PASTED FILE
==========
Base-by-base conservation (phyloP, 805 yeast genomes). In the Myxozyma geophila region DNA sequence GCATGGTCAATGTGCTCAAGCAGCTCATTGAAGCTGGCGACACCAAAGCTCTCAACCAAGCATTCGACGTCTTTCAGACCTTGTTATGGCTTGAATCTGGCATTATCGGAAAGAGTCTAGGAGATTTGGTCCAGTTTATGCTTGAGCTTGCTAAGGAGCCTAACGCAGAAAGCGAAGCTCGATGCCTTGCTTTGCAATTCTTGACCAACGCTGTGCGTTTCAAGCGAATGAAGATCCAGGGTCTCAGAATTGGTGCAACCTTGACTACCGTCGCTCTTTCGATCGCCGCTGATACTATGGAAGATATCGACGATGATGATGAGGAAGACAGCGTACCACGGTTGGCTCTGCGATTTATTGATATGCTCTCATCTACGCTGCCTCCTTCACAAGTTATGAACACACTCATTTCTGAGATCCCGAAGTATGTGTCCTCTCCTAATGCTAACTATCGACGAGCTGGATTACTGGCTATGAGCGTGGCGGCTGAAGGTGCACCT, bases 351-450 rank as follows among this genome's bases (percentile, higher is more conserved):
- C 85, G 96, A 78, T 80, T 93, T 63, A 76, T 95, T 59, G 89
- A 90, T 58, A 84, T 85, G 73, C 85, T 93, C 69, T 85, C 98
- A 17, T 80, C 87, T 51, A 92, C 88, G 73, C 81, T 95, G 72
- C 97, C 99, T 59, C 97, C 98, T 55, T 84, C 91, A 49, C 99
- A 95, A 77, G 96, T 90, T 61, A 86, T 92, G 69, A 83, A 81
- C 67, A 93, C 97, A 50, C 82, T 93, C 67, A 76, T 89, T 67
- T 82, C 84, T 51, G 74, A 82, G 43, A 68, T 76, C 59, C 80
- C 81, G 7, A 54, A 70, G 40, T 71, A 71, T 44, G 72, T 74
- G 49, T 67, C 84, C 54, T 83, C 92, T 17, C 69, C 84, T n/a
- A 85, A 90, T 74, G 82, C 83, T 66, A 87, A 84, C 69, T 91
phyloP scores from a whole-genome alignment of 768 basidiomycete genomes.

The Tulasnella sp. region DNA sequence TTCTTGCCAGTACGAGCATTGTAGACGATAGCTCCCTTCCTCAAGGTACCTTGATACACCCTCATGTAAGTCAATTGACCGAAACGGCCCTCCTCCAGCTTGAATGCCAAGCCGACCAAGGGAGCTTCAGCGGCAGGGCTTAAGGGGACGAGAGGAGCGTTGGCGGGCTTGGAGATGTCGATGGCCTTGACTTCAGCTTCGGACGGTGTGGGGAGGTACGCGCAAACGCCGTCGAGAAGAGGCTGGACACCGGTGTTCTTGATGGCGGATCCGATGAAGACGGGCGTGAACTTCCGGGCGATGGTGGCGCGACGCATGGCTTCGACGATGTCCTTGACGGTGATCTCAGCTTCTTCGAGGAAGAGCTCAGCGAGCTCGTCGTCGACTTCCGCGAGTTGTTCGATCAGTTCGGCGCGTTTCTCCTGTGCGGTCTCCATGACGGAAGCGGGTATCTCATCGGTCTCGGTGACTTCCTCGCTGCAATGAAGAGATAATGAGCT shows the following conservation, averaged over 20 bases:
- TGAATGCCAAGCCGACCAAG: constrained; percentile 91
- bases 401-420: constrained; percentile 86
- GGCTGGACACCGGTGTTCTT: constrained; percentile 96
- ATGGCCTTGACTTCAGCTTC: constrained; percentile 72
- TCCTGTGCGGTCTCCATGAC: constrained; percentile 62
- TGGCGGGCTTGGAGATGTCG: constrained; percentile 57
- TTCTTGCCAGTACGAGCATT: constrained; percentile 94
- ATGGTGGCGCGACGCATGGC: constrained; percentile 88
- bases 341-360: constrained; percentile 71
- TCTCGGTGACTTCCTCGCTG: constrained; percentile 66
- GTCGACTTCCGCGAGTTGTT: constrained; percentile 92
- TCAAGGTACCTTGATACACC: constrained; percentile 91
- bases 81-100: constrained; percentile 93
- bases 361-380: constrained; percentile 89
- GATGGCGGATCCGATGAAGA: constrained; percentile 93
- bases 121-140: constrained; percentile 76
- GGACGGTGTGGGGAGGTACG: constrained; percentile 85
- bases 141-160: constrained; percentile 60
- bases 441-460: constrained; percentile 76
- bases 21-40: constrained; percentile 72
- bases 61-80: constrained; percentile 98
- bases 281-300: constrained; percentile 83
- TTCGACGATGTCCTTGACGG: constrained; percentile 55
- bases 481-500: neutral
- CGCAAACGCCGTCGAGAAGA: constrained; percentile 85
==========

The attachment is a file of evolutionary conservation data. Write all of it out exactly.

Base-by-base conservation (phyloP, 805 yeast genomes). In the Myxozyma geophila region DNA sequence GCATGGTCAATGTGCTCAAGCAGCTCATTGAAGCTGGCGACACCAAAGCTCTCAACCAAGCATTCGACGTCTTTCAGACCTTGTTATGGCTTGAATCTGGCATTATCGGAAAGAGTCTAGGAGATTTGGTCCAGTTTATGCTTGAGCTTGCTAAGGAGCCTAACGCAGAAAGCGAAGCTCGATGCCTTGCTTTGCAATTCTTGACCAACGCTGTGCGTTTCAAGCGAATGAAGATCCAGGGTCTCAGAATTGGTGCAACCTTGACTACCGTCGCTCTTTCGATCGCCGCTGATACTATGGAAGATATCGACGATGATGATGAGGAAGACAGCGTACCACGGTTGGCTCTGCGATTTATTGATATGCTCTCATCTACGCTGCCTCCTTCACAAGTTATGAACACACTCATTTCTGAGATCCCGAAGTATGTGTCCTCTCCTAATGCTAACTATCGACGAGCTGGATTACTGGCTATGAGCGTGGCGGCTGAAGGTGCACCT, bases 351-450 rank as follows among this genome's bases (percentile, higher is more conserved):
- C 85, G 96, A 78, T 80, T 93, T 63, A 76, T 95, T 59, G 89
- A 90, T 58, A 84, T 85, G 73, C 85, T 93, C 69, T 85, C 98
- A 17, T 80, C 87, T 51, A 92, C 88, G 73, C 81, T 95, G 72
- C 97, C 99, T 59, C 97, C 98, T 55, T 84, C 91, A 49, C 99
- A 95, A 77, G 96, T 90, T 61, A 86, T 92, G 69, A 83, A 81
- C 67, A 93, C 97, A 50, C 82, T 93, C 67, A 76, T 89, T 67
- T 82, C 84, T 51, G 74, A 82, G 43, A 68, T 76, C 59, C 80
- C 81, G 7, A 54, A 70, G 40, T 71, A 71, T 44, G 72, T 74
- G 49, T 67, C 84, C 54, T 83, C 92, T 17, C 69, C 84, T n/a
- A 85, A 90, T 74, G 82, C 83, T 66, A 87, A 84, C 69, T 91
phyloP scores from a whole-genome alignment of 768 basidiomycete genomes.

The Tulasnella sp. region DNA sequence TTCTTGCCAGTACGAGCATTGTAGACGATAGCTCCCTTCCTCAAGGTACCTTGATACACCCTCATGTAAGTCAATTGACCGAAACGGCCCTCCTCCAGCTTGAATGCCAAGCCGACCAAGGGAGCTTCAGCGGCAGGGCTTAAGGGGACGAGAGGAGCGTTGGCGGGCTTGGAGATGTCGATGGCCTTGACTTCAGCTTCGGACGGTGTGGGGAGGTACGCGCAAACGCCGTCGAGAAGAGGCTGGACACCGGTGTTCTTGATGGCGGATCCGATGAAGACGGGCGTGAACTTCCGGGCGATGGTGGCGCGACGCATGGCTTCGACGATGTCCTTGACGGTGATCTCAGCTTCTTCGAGGAAGAGCTCAGCGAGCTCGTCGTCGACTTCCGCGAGTTGTTCGATCAGTTCGGCGCGTTTCTCCTGTGCGGTCTCCATGACGGAAGCGGGTATCTCATCGGTCTCGGTGACTTCCTCGCTGCAATGAAGAGATAATGAGCT shows the following conservation, averaged over 20 bases:
- TGAATGCCAAGCCGACCAAG: constrained; percentile 91
- bases 401-420: constrained; percentile 86
- GGCTGGACACCGGTGTTCTT: constrained; percentile 96
- ATGGCCTTGACTTCAGCTTC: constrained; percentile 72
- TCCTGTGCGGTCTCCATGAC: constrained; percentile 62
- TGGCGGGCTTGGAGATGTCG: constrained; percentile 57
- TTCTTGCCAGTACGAGCATT: constrained; percentile 94
- ATGGTGGCGCGACGCATGGC: constrained; percentile 88
- bases 341-360: constrained; percentile 71
- TCTCGGTGACTTCCTCGCTG: constrained; percentile 66
- GTCGACTTCCGCGAGTTGTT: constrained; percentile 92
- TCAAGGTACCTTGATACACC: constrained; percentile 91
- bases 81-100: constrained; percentile 93
- bases 361-380: constrained; percentile 89
- GATGGCGGATCCGATGAAGA: constrained; percentile 93
- bases 121-140: constrained; percentile 76
- GGACGGTGTGGGGAGGTACG: constrained; percentile 85
- bases 141-160: constrained; percentile 60
- bases 441-460: constrained; percentile 76
- bases 21-40: constrained; percentile 72
- bases 61-80: constrained; percentile 98
- bases 281-300: constrained; percentile 83
- TTCGACGATGTCCTTGACGG: constrained; percentile 55
- bases 481-500: neutral
- CGCAAACGCCGTCGAGAAGA: constrained; percentile 85